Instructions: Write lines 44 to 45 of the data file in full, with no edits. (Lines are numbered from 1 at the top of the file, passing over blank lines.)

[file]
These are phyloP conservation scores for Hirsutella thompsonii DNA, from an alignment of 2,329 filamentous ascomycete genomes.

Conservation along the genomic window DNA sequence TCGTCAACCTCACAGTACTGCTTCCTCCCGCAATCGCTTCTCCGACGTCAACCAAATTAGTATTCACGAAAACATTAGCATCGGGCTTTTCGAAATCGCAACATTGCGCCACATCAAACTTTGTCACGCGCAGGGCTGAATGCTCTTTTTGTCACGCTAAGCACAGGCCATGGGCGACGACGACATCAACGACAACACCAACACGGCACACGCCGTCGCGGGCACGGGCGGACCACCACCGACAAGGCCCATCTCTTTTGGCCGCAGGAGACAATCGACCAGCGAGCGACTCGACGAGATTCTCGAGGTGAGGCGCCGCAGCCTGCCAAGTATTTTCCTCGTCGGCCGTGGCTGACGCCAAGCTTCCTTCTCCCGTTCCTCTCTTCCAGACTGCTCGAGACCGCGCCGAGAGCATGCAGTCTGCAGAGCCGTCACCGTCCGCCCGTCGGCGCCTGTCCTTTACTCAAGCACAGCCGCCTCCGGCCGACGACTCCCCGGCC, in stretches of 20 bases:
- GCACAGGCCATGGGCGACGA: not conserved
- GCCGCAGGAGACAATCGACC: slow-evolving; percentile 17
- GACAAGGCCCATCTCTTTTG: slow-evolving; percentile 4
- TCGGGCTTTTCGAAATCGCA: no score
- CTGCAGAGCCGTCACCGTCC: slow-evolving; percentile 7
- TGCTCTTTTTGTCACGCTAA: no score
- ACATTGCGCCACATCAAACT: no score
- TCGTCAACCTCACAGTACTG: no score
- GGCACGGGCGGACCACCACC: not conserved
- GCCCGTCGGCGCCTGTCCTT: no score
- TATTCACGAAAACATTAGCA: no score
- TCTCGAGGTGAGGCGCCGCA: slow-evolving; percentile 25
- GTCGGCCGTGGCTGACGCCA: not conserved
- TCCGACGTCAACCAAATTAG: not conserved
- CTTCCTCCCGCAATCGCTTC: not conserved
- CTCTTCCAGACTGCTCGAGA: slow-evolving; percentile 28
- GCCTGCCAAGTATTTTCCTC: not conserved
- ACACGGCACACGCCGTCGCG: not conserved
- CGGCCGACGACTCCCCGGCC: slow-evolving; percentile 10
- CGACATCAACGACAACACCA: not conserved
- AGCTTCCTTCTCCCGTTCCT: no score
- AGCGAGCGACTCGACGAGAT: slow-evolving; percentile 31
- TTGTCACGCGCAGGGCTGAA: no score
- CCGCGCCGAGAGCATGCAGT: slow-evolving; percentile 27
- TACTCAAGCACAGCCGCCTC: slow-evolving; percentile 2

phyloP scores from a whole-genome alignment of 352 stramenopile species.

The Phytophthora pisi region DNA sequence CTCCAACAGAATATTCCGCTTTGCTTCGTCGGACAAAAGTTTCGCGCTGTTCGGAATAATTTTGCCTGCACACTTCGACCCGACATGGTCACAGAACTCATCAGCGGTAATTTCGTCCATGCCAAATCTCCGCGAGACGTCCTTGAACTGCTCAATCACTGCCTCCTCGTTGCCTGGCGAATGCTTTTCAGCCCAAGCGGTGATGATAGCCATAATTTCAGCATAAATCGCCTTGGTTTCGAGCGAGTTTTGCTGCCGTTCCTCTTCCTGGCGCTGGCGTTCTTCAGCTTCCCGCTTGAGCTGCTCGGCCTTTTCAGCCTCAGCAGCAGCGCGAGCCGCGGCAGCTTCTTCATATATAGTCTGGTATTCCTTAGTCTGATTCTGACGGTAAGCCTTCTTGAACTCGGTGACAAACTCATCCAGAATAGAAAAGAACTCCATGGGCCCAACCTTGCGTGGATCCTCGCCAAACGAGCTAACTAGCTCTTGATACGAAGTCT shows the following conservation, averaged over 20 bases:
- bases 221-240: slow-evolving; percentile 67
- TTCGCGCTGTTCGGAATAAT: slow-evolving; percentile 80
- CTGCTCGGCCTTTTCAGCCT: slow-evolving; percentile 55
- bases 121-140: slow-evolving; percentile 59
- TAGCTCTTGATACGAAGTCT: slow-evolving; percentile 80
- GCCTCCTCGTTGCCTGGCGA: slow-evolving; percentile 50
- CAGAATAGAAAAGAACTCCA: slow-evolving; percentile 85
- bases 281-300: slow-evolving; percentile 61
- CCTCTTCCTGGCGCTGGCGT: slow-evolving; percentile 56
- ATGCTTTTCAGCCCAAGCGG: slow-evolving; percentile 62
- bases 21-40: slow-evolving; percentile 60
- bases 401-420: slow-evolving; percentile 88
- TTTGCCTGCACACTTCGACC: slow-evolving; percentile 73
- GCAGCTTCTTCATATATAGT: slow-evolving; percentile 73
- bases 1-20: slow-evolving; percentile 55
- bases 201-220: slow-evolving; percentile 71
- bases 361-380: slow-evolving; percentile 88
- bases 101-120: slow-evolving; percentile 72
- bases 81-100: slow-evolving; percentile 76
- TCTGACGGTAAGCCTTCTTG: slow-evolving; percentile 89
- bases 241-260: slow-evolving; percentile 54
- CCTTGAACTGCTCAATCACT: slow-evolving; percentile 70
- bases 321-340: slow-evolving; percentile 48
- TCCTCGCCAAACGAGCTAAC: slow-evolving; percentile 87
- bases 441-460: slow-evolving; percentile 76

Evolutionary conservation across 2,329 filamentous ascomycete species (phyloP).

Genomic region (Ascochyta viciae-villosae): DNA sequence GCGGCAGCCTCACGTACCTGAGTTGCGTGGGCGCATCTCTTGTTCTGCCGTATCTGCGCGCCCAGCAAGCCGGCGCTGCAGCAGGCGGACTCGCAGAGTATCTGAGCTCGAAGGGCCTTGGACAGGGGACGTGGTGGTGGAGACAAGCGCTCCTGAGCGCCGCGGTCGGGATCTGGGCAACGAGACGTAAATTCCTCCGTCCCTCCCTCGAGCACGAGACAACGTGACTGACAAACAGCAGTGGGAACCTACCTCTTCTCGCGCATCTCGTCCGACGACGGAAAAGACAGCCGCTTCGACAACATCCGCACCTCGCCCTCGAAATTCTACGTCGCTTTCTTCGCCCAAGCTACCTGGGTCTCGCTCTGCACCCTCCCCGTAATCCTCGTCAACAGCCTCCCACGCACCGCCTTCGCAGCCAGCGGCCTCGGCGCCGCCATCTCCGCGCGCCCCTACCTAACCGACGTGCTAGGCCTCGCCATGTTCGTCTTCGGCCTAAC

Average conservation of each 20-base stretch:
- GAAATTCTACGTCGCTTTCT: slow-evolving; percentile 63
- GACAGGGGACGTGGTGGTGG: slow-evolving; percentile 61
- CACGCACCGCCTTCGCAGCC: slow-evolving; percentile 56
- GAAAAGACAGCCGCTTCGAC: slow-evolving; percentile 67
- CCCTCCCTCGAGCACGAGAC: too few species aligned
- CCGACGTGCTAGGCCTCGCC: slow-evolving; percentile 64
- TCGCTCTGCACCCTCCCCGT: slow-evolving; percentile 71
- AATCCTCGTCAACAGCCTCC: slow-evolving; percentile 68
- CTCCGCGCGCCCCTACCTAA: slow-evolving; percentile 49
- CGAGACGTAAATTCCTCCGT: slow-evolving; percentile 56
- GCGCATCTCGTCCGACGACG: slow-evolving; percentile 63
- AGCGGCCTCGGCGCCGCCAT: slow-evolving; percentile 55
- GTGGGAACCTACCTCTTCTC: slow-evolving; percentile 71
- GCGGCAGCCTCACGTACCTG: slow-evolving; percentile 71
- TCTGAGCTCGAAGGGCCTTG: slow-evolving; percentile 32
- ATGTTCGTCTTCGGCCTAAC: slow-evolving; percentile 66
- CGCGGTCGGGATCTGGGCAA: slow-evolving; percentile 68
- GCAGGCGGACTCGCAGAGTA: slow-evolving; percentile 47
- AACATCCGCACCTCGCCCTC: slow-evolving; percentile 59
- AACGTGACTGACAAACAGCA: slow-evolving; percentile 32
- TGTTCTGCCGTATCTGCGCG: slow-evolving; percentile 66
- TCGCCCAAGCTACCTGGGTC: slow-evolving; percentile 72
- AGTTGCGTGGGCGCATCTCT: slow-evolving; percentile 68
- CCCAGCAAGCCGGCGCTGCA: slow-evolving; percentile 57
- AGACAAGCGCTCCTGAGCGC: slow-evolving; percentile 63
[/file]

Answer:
- bases 1-20: slow-evolving; percentile 55
- bases 201-220: slow-evolving; percentile 71